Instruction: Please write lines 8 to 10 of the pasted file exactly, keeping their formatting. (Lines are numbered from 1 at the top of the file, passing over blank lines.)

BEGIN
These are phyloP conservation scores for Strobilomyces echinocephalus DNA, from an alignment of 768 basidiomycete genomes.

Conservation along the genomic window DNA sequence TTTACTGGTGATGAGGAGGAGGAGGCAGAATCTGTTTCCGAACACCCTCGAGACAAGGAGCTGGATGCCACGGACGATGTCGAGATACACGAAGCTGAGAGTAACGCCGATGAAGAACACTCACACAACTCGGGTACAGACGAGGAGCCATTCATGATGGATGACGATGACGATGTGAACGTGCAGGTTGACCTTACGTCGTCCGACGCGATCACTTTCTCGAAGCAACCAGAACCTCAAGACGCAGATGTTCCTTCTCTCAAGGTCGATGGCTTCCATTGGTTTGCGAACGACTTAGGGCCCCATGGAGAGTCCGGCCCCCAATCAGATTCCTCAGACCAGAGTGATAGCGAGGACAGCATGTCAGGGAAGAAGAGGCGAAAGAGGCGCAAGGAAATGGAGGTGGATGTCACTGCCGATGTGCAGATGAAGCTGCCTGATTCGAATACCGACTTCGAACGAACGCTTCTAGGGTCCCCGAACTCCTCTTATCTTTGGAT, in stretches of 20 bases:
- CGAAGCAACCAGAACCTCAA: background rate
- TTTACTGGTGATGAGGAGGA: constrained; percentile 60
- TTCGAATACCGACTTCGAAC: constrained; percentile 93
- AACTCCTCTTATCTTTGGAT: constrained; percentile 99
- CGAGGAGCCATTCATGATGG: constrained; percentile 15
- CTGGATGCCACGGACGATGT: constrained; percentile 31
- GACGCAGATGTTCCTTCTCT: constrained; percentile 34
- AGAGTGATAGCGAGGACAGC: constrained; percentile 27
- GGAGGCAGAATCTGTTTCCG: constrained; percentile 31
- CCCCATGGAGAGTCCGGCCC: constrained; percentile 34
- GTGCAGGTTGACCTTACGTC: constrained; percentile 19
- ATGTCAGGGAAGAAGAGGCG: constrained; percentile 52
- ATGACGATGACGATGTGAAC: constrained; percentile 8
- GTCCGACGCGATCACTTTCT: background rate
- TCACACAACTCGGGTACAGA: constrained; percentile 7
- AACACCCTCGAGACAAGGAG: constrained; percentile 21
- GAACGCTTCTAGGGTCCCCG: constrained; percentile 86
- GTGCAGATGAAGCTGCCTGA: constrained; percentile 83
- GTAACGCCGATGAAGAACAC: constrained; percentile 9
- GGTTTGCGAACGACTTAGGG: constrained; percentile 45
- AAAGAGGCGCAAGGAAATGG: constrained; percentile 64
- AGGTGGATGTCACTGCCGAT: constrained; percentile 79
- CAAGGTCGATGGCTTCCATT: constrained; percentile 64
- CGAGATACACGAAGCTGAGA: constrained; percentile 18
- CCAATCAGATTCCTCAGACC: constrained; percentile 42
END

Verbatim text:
- CTGGATGCCACGGACGATGT: constrained; percentile 31
- GACGCAGATGTTCCTTCTCT: constrained; percentile 34
- AGAGTGATAGCGAGGACAGC: constrained; percentile 27